Tim Ferris, in his book titled, ‘The 4-Hour Workweek’ discusses the danger of email and what it has done to our level of productivity – “email has become chat mail”. Consider your own work. Yes, email has a place and can add a lot of value, some of the time… however, most of the time it’s likely just a constant barrage of semi-important information that takes quiet productivity time away and often means you operating in what Steven Covey would call, quadrant 1 – the unimportant but urgent environment. We have created a system that is dragging us all down, and how we manage it needs to change because it’s not going away.
The Harvard Business Review points to a 2014 study by careerbuilder.com which suggests email accounts for 23% of an employees day. That was 4 years ago. In my subjective view, it’s probably now a lot closer to double that, if not more. It’s time to change.
I’ve worked in teams before where it was encouraged that we only check our emails a couple of times a day. But the problem is, that unless this is company culture, it is very difficult to implement, as your coworkers and your bosses often expect responses more immediately. The system operates as though everyone is always glued to their emails. In fact many systems would now fail if that wasn’t the case.
Yet, the ironic hypocrisy is that at the same time there’s a push to get people off their blackberries during meetings. Banning electronics has been one of the favourite topics of ‘forward thinking’ leaders and companys. But that’s just taking the simple (and flawed) approach of tackling a symptom, not the real cause. I’m pretty sure everyone doesn’t want to be attached to their devices 18 hours day, while trying to be present in their many meetings. So, don’t put the blame on those checking their devices. Blame the culture and system you’ve created and change that. Here’s how:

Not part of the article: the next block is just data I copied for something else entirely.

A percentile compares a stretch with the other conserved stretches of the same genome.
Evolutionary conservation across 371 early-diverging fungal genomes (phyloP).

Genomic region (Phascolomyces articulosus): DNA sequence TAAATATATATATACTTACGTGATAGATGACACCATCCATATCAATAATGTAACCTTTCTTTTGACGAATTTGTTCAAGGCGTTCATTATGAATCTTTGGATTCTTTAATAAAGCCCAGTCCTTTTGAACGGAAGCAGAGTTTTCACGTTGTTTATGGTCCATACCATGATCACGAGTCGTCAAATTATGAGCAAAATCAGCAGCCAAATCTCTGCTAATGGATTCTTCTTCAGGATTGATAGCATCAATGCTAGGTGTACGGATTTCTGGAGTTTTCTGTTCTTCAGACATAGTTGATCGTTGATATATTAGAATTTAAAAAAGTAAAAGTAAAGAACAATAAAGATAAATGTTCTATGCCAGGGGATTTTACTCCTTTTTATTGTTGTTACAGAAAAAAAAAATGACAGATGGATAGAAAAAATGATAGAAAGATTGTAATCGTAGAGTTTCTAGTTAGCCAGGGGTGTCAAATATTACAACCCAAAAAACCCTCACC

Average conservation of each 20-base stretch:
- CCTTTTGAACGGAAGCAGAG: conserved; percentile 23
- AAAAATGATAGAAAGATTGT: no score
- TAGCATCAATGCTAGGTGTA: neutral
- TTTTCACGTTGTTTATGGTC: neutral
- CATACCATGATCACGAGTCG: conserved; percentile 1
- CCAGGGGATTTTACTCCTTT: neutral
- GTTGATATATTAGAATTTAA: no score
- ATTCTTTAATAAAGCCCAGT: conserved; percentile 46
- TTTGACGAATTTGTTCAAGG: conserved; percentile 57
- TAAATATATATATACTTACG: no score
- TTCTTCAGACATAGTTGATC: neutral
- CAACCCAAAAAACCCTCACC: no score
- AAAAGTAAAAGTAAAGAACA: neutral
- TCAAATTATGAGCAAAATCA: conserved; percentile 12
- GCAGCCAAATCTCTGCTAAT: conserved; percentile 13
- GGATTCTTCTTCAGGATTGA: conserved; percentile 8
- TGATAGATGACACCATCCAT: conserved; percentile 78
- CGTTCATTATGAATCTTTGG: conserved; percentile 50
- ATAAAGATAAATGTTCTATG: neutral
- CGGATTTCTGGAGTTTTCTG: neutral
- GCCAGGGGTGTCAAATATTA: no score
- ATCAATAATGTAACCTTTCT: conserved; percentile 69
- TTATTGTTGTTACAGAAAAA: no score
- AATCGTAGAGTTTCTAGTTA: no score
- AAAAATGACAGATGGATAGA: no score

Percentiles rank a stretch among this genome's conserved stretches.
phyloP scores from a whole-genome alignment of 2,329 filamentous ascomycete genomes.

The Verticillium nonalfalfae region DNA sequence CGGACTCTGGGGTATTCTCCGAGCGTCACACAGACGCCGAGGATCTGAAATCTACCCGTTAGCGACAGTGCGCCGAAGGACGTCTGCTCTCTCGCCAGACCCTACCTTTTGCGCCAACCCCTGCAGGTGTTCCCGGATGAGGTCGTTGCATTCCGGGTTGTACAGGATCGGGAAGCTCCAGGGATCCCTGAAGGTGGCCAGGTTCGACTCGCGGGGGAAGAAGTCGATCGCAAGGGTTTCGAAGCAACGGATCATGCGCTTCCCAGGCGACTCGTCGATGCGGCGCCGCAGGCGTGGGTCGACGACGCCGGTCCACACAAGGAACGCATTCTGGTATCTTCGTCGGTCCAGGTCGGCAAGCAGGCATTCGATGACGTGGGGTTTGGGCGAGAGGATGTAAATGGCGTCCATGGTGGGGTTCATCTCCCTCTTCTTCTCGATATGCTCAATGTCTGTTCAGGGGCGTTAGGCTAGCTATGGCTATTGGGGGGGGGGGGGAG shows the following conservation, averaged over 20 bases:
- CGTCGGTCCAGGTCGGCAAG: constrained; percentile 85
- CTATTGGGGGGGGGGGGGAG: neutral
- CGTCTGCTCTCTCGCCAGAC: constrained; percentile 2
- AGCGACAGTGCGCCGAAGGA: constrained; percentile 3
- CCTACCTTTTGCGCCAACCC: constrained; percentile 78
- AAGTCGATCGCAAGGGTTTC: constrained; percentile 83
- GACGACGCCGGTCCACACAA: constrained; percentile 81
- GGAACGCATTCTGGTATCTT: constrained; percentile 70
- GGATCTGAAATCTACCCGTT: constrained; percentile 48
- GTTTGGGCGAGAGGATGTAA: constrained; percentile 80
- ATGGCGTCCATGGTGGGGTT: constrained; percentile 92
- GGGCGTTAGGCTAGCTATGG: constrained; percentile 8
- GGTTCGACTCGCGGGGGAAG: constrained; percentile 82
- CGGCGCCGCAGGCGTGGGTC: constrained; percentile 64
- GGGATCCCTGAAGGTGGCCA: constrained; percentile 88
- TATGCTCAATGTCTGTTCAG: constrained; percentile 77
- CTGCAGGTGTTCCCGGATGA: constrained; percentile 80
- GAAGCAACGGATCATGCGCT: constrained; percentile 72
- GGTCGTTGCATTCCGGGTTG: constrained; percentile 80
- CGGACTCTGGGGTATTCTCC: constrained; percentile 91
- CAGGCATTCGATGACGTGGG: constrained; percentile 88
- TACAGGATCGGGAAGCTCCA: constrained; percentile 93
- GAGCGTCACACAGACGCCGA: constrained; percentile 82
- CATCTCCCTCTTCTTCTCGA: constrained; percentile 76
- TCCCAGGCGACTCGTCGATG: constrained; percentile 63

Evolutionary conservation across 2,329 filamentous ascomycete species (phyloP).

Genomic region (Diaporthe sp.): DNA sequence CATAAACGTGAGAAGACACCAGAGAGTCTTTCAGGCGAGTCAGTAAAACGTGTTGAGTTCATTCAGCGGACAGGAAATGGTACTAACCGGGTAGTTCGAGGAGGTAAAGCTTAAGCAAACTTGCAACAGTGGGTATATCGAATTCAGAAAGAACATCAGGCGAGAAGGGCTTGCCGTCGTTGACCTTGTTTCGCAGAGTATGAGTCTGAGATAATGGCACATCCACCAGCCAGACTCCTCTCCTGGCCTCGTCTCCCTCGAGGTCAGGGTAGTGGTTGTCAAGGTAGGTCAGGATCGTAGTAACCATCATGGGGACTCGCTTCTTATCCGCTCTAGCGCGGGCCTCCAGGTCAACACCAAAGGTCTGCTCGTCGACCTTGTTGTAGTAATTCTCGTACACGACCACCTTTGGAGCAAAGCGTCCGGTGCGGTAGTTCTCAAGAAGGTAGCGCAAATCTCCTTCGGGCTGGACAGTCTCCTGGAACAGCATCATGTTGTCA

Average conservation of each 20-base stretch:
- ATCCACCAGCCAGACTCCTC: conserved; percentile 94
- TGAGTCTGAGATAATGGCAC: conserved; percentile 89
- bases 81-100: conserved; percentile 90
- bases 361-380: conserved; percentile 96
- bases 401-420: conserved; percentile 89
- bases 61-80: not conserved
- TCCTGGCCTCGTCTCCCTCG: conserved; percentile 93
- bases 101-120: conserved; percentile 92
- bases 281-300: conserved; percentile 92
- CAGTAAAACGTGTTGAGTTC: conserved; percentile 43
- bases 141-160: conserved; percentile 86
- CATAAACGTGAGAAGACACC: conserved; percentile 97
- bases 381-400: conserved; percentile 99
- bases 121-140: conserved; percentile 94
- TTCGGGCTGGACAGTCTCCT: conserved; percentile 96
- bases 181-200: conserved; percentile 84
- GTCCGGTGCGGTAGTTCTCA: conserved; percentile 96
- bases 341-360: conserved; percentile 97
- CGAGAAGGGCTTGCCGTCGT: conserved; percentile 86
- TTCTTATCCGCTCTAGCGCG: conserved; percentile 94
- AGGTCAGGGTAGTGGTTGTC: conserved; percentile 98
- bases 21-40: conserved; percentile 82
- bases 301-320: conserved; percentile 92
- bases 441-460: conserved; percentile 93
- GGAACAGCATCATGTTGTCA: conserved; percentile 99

Limit email to certain windows – Just like mail was opened at a certain time each day, the same should be for email. For instance, the same one-hour morning window when email can be accessed across the company will allow employees to ‘open their mail’. Access is then closed until another window is opened later in the day, which allows any responses to be made. During all other times, the email system can be accessed but only in the offline mode. I am sure that this will have a profound effect on our levels of productivity. How often have we had to come into work early, stay late or work weekends so we don’t have the usual disruptions that email brings?
No email Friday – no emails should be sent or received internal to the company passed midday on a Friday. This would then allow for ‘recovery time’ and avoid opening that email at 4 pm on Friday, which lingers in your head all weekend. This is what burns us out, and this is what hurts productivity.
Allow ‘golden bullets’ – there will be times when these rules will need to be broken, but this should be very rare and should be reserved for very unique/urgent situations. I’m talking an email or two every few months, at the most. If you’re in an organisation that is constantly getting last minute requests with extremely tight timelines, then you need to look at the causes of this and change them. If not all we’re ever going to be doing is treading water. And we’ve come to believe we can do this forever. At some point with have to swim to the side and start building an island.
But wait, how do you now send or receive emails that require instant feedback or have a ridiculous deadline of a couple of hours (don’t get me started, what’s that saying – sh$t in, Sh&t out?).
Well, I think that if you can’t imagine this sort of policy working in your company then you have a much bigger issue because what you’re saying is that the current status quo can sustain itself…